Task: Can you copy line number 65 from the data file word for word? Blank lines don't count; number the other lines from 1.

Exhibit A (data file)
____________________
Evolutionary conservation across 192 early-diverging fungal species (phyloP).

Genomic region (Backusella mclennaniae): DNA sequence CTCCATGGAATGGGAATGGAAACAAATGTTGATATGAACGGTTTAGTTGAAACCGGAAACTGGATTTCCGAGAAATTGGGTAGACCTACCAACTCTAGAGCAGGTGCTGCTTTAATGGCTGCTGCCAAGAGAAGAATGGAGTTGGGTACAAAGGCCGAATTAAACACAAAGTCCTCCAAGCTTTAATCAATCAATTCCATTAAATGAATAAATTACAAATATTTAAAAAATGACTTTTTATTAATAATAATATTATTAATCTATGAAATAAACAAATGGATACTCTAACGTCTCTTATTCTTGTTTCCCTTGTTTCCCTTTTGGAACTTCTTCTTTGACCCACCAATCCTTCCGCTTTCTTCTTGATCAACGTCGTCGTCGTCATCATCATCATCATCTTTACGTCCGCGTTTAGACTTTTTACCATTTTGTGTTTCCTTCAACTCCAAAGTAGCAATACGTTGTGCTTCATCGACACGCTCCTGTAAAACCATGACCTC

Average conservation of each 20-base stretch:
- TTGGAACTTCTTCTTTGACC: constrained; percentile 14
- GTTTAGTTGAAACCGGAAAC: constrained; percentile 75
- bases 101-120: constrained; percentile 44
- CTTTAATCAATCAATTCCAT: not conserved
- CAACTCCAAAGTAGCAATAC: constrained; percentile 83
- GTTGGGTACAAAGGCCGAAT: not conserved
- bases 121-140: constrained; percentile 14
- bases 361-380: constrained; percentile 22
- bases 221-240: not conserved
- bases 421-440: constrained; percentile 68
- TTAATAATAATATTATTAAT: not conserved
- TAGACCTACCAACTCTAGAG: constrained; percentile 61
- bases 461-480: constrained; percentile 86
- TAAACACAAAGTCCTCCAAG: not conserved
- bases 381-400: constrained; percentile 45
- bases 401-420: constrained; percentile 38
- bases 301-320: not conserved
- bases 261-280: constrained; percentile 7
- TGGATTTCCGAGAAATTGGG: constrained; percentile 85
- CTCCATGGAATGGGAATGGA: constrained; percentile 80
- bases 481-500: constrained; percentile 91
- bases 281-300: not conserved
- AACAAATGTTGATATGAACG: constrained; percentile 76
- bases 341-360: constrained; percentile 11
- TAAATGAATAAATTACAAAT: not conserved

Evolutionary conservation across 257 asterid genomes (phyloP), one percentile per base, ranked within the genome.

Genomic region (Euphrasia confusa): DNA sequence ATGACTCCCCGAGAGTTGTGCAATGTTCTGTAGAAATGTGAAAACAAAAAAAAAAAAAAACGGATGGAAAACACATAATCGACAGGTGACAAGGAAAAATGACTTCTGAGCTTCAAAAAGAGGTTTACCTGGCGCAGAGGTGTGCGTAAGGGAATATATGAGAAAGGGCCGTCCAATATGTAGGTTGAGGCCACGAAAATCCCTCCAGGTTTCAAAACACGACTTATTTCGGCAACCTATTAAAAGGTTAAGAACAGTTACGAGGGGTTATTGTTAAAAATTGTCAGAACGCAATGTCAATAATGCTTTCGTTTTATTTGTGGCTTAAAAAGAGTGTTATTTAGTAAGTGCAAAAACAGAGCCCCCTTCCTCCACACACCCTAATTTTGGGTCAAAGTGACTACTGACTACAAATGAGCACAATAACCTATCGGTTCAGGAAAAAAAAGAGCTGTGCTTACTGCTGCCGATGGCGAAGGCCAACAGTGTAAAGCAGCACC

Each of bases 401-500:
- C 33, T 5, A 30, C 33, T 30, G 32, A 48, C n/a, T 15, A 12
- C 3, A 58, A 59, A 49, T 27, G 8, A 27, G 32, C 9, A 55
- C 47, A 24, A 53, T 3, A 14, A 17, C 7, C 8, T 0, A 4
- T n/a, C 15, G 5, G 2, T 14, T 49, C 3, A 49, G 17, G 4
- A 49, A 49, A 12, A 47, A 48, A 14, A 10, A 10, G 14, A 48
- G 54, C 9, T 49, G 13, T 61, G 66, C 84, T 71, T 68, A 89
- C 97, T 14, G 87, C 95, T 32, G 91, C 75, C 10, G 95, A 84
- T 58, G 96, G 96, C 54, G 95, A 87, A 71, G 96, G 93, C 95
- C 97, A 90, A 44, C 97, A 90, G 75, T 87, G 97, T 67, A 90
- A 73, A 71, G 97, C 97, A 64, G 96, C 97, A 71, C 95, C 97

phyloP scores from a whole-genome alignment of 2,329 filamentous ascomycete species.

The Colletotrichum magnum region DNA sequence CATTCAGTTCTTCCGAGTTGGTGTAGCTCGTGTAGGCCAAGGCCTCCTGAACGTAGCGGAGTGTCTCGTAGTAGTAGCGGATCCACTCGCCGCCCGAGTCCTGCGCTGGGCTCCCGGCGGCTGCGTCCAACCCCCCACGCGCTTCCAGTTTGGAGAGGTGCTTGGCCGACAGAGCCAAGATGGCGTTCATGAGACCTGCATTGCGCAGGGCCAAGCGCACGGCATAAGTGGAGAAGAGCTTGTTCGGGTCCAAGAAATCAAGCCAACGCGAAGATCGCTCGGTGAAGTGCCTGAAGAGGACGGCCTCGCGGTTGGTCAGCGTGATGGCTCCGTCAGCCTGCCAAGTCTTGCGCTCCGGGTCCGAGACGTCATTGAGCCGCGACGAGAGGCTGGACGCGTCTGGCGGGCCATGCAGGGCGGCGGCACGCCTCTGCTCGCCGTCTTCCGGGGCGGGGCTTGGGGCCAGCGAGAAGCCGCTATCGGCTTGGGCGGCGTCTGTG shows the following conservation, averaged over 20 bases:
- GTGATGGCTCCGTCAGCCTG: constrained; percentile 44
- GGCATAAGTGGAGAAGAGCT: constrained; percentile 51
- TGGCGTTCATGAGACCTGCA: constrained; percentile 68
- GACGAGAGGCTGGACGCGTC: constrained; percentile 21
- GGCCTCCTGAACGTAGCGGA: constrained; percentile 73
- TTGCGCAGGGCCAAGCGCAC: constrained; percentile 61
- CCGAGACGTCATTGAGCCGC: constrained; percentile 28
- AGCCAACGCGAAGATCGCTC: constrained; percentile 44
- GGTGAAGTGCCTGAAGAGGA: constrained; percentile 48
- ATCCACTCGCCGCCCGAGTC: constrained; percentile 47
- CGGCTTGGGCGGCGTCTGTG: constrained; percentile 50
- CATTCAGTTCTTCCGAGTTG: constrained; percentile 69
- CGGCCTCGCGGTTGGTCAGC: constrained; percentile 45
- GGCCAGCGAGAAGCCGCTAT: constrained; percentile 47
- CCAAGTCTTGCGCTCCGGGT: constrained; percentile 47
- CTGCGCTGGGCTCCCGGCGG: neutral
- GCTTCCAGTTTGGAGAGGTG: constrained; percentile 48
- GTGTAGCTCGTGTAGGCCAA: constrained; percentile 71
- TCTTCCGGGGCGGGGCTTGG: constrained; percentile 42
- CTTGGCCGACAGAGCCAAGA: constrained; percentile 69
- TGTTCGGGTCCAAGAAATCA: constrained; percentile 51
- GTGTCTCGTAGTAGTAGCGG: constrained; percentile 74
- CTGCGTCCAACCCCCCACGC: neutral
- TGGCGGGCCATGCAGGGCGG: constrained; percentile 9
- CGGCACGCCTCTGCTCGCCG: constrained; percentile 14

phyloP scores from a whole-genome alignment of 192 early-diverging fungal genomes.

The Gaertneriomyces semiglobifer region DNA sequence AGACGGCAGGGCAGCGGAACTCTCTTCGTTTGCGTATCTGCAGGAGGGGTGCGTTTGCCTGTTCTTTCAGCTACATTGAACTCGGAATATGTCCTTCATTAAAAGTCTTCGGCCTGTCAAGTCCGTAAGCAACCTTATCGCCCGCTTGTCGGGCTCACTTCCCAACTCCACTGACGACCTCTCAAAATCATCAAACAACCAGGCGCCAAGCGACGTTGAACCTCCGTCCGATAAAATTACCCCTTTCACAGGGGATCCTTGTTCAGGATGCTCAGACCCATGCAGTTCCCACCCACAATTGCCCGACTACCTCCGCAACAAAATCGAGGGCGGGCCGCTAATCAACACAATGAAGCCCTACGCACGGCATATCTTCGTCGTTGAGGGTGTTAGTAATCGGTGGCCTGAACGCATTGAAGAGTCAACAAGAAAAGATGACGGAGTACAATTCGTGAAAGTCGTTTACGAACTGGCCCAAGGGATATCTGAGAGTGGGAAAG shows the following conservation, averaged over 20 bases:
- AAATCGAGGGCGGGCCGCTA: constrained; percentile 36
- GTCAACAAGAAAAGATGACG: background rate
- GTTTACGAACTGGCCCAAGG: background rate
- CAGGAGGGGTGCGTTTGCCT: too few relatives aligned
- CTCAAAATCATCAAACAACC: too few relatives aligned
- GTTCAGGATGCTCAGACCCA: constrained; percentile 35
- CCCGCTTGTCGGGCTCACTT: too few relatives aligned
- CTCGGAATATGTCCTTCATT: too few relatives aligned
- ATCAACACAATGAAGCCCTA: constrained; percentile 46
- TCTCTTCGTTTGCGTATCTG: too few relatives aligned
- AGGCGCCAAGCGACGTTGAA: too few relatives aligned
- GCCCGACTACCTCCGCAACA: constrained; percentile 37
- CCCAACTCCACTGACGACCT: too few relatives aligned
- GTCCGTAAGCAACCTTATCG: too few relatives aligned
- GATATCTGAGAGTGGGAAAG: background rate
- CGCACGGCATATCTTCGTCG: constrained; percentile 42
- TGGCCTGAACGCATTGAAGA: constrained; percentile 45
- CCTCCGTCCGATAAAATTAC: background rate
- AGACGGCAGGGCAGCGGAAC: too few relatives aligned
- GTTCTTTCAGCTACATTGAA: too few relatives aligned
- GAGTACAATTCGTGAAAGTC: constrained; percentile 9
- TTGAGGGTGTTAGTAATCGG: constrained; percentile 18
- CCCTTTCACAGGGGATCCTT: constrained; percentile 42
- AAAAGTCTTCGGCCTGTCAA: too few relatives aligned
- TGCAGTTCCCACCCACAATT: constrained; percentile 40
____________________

- GTGTCTCGTAGTAGTAGCGG: constrained; percentile 74